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We take a closer look at the Player Analysis Technology innovations already approved by the ITF

Player Analysis Technology: Kitris Kit

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Originally published on 09/09/14

Six months have now passed since the ITF introduced Rule 31 to allow the monitored use of Player Analysis Technology, opening the door to a new wave of equipment that collects, stores, transmits, analyses or communicates player performance. We take a closer look at the approved PAT products that give an insight into how this ruling could change the way we watch, play and coach the sport for future generations.

Swiss start-up company Kitris made a small piece of tennis history by becoming the first company to register a PAT device back in October 2013, two months before Rule 31 came into effect. The Kitris Kit wristband serves as a scorecard, an audio log of how points were won and lost, and a voice recorder that captures memos mid-match. To ensure the wristband does not breach ITF Rule 30, which denies on-court coaching, the log and memos cannot be retrieved on court.

Plug the Kit into your computer, however, and you can find a breakdown of every point played, allowing you to evaluate your strengths, weaknesses, how you deal with break points and set points, and the time spent on court per match.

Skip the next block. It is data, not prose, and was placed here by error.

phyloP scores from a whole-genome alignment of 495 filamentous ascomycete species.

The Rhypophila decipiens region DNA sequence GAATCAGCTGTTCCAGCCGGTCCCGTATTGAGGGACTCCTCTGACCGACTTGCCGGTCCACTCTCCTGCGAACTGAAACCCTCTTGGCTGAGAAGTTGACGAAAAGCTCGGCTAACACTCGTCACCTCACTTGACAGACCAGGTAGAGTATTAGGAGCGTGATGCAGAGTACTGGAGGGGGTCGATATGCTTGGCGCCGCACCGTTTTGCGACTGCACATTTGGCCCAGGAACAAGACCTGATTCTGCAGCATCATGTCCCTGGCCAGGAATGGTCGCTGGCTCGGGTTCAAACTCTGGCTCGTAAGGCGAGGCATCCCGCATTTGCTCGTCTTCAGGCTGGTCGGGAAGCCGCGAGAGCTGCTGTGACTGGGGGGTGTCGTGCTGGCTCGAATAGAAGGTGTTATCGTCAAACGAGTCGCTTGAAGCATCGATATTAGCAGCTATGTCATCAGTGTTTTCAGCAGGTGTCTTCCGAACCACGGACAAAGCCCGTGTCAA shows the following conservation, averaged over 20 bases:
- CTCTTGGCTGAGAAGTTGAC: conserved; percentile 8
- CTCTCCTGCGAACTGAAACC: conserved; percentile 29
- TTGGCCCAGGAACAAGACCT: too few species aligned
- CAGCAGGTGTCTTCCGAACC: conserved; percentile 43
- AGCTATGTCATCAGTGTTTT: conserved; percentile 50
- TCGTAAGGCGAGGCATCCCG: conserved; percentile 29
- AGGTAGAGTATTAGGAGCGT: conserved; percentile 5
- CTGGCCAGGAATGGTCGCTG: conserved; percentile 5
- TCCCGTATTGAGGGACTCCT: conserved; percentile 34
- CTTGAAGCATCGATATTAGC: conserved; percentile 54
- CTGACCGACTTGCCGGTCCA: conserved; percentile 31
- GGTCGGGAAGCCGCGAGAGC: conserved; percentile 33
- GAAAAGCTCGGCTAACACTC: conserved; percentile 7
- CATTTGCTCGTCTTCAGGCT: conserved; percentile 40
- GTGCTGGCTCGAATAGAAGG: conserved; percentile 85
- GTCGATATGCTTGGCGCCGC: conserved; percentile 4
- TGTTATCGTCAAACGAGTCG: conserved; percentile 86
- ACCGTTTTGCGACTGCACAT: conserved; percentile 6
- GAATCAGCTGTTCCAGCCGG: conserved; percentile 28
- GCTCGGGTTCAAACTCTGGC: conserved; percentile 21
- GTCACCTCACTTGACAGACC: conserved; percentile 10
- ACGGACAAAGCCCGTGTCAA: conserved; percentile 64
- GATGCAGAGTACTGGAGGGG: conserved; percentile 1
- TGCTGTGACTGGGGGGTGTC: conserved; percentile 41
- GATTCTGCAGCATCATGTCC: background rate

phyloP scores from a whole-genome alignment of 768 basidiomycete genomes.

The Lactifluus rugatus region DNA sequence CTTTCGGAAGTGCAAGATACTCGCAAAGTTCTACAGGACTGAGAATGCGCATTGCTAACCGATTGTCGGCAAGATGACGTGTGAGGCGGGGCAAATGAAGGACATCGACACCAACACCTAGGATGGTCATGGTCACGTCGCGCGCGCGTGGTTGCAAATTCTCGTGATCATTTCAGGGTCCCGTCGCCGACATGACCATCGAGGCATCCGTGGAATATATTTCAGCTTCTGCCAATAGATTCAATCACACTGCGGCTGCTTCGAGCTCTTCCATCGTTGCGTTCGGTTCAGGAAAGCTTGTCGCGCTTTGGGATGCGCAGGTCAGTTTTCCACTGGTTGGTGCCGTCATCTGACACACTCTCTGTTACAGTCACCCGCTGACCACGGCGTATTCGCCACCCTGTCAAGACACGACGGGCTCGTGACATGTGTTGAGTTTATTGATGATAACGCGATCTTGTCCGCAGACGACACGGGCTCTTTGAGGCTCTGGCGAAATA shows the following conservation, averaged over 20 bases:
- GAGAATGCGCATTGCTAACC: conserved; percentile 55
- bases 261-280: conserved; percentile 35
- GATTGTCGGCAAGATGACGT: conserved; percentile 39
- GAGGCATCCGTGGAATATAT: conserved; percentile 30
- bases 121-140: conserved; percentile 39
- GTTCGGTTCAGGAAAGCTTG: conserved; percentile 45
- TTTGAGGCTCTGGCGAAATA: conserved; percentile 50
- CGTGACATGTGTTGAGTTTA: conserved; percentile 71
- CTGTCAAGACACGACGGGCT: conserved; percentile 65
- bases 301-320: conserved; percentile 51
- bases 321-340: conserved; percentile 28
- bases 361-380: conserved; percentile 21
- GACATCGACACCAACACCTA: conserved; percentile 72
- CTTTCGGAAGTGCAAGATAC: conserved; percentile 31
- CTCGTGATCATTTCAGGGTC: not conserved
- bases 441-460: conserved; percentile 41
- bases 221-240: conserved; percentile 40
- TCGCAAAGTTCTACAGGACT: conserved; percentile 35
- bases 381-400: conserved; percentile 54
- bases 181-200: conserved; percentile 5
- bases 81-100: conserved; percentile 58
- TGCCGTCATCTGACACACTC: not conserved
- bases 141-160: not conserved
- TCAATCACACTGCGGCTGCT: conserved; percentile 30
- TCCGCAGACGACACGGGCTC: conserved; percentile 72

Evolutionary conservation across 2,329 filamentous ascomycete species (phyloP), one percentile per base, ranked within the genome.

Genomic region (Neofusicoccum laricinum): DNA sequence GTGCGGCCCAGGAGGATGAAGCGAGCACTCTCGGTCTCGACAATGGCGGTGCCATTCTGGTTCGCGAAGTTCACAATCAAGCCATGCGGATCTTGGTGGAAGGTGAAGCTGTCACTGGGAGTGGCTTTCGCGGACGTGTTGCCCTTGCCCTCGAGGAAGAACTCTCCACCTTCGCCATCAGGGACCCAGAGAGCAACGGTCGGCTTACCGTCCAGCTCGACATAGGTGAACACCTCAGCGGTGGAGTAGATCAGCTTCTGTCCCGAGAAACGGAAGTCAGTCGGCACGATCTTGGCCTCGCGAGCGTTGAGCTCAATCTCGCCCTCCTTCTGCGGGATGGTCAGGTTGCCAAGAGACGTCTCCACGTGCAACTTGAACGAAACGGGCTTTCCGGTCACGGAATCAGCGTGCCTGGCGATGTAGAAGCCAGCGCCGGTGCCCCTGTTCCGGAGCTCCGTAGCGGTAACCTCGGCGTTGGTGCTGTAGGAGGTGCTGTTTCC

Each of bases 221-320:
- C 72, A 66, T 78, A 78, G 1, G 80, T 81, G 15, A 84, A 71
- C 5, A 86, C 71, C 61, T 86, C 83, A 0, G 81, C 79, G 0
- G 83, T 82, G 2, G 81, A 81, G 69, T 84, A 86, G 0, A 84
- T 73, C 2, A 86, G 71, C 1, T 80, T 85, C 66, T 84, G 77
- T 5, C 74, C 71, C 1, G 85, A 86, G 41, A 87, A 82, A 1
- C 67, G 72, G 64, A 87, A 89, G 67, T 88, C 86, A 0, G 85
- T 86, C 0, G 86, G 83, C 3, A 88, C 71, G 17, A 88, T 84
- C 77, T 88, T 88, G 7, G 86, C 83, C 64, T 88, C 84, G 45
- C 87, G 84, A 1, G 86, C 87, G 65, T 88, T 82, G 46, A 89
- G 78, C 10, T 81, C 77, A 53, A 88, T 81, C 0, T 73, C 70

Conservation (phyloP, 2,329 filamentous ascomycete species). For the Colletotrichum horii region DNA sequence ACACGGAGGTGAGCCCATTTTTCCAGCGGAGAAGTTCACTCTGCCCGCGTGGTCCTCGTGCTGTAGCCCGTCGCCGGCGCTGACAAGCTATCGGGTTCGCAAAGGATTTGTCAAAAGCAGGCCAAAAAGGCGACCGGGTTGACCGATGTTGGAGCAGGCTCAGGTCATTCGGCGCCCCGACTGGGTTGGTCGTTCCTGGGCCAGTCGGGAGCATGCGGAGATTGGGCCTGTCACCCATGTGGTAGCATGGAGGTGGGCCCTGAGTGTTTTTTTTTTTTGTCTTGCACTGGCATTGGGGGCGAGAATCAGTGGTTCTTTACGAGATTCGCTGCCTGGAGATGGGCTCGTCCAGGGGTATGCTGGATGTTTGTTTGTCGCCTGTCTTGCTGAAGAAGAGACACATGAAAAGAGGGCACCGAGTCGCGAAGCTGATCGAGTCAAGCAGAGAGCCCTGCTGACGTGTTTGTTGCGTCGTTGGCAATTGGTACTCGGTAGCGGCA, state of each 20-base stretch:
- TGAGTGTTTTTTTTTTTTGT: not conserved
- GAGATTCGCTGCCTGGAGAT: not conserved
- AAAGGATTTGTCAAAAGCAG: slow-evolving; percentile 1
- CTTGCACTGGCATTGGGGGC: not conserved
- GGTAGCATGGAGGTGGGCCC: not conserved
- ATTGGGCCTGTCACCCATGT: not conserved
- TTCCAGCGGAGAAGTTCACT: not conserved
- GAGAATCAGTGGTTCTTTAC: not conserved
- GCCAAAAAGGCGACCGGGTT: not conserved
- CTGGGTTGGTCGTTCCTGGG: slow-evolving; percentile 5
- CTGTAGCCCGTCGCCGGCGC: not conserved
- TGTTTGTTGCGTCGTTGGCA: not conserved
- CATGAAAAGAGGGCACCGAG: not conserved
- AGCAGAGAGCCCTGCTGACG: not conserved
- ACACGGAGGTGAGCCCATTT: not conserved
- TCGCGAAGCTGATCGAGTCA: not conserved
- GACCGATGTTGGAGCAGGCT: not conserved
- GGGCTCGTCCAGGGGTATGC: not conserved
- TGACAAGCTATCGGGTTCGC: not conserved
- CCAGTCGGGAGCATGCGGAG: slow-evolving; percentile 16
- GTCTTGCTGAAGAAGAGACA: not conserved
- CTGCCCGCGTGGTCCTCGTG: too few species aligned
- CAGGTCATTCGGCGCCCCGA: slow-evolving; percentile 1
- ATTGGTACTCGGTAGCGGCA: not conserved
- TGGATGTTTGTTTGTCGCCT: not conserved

For fans of the ATP and WTA tours, this information is what we expect when watching tennis, but to see the same analysis applied to your own game promises to be a bit of an eye-opener. Currently still in development, the plan is to analyse data via the Kitris server, resulting in an objective overview of relevant feedback to give the player greater insight into their performance.

This is an extract from 'Technically Speaking' by Michael Beattie which appeared in tennishead Volume 5 Issue 4Subscribe to the magazine today or download tennishead on iTunes.

 

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We take a closer look at the Player Analysis Technology innovations already approved by the ITF
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